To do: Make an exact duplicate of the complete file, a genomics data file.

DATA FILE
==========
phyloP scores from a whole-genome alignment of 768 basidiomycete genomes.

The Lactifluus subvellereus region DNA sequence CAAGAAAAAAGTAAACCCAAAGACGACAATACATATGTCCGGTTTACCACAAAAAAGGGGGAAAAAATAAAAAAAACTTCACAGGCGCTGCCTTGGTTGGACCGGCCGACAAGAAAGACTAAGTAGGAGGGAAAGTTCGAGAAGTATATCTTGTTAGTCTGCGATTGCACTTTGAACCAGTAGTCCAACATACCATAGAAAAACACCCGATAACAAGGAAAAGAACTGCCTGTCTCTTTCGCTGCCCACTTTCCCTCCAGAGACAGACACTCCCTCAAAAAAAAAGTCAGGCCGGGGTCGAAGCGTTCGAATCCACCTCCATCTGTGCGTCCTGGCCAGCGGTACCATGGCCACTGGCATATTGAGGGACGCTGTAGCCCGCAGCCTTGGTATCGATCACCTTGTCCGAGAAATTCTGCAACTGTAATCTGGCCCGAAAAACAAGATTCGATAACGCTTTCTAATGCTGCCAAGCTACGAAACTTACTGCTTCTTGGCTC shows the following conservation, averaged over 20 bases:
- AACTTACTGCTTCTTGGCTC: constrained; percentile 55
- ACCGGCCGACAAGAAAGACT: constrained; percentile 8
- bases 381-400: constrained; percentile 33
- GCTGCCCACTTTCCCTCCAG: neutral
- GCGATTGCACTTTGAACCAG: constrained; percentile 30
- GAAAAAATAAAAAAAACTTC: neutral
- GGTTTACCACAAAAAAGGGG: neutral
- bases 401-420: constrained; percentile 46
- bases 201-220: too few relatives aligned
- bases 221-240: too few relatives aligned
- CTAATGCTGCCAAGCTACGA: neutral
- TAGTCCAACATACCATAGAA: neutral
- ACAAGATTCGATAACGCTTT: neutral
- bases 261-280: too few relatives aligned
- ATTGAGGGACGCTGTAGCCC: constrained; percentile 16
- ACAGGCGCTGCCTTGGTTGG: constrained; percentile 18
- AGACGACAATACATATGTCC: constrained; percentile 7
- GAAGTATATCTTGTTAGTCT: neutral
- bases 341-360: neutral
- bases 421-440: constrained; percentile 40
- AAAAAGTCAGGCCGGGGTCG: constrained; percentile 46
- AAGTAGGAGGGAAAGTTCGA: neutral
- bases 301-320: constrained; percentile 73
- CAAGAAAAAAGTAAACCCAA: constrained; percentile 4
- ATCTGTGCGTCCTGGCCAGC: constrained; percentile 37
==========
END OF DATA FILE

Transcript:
phyloP scores from a whole-genome alignment of 768 basidiomycete genomes.

The Lactifluus subvellereus region DNA sequence CAAGAAAAAAGTAAACCCAAAGACGACAATACATATGTCCGGTTTACCACAAAAAAGGGGGAAAAAATAAAAAAAACTTCACAGGCGCTGCCTTGGTTGGACCGGCCGACAAGAAAGACTAAGTAGGAGGGAAAGTTCGAGAAGTATATCTTGTTAGTCTGCGATTGCACTTTGAACCAGTAGTCCAACATACCATAGAAAAACACCCGATAACAAGGAAAAGAACTGCCTGTCTCTTTCGCTGCCCACTTTCCCTCCAGAGACAGACACTCCCTCAAAAAAAAAGTCAGGCCGGGGTCGAAGCGTTCGAATCCACCTCCATCTGTGCGTCCTGGCCAGCGGTACCATGGCCACTGGCATATTGAGGGACGCTGTAGCCCGCAGCCTTGGTATCGATCACCTTGTCCGAGAAATTCTGCAACTGTAATCTGGCCCGAAAAACAAGATTCGATAACGCTTTCTAATGCTGCCAAGCTACGAAACTTACTGCTTCTTGGCTC shows the following conservation, averaged over 20 bases:
- AACTTACTGCTTCTTGGCTC: constrained; percentile 55
- ACCGGCCGACAAGAAAGACT: constrained; percentile 8
- bases 381-400: constrained; percentile 33
- GCTGCCCACTTTCCCTCCAG: neutral
- GCGATTGCACTTTGAACCAG: constrained; percentile 30
- GAAAAAATAAAAAAAACTTC: neutral
- GGTTTACCACAAAAAAGGGG: neutral
- bases 401-420: constrained; percentile 46
- bases 201-220: too few relatives aligned
- bases 221-240: too few relatives aligned
- CTAATGCTGCCAAGCTACGA: neutral
- TAGTCCAACATACCATAGAA: neutral
- ACAAGATTCGATAACGCTTT: neutral
- bases 261-280: too few relatives aligned
- ATTGAGGGACGCTGTAGCCC: constrained; percentile 16
- ACAGGCGCTGCCTTGGTTGG: constrained; percentile 18
- AGACGACAATACATATGTCC: constrained; percentile 7
- GAAGTATATCTTGTTAGTCT: neutral
- bases 341-360: neutral
- bases 421-440: constrained; percentile 40
- AAAAAGTCAGGCCGGGGTCG: constrained; percentile 46
- AAGTAGGAGGGAAAGTTCGA: neutral
- bases 301-320: constrained; percentile 73
- CAAGAAAAAAGTAAACCCAA: constrained; percentile 4
- ATCTGTGCGTCCTGGCCAGC: constrained; percentile 37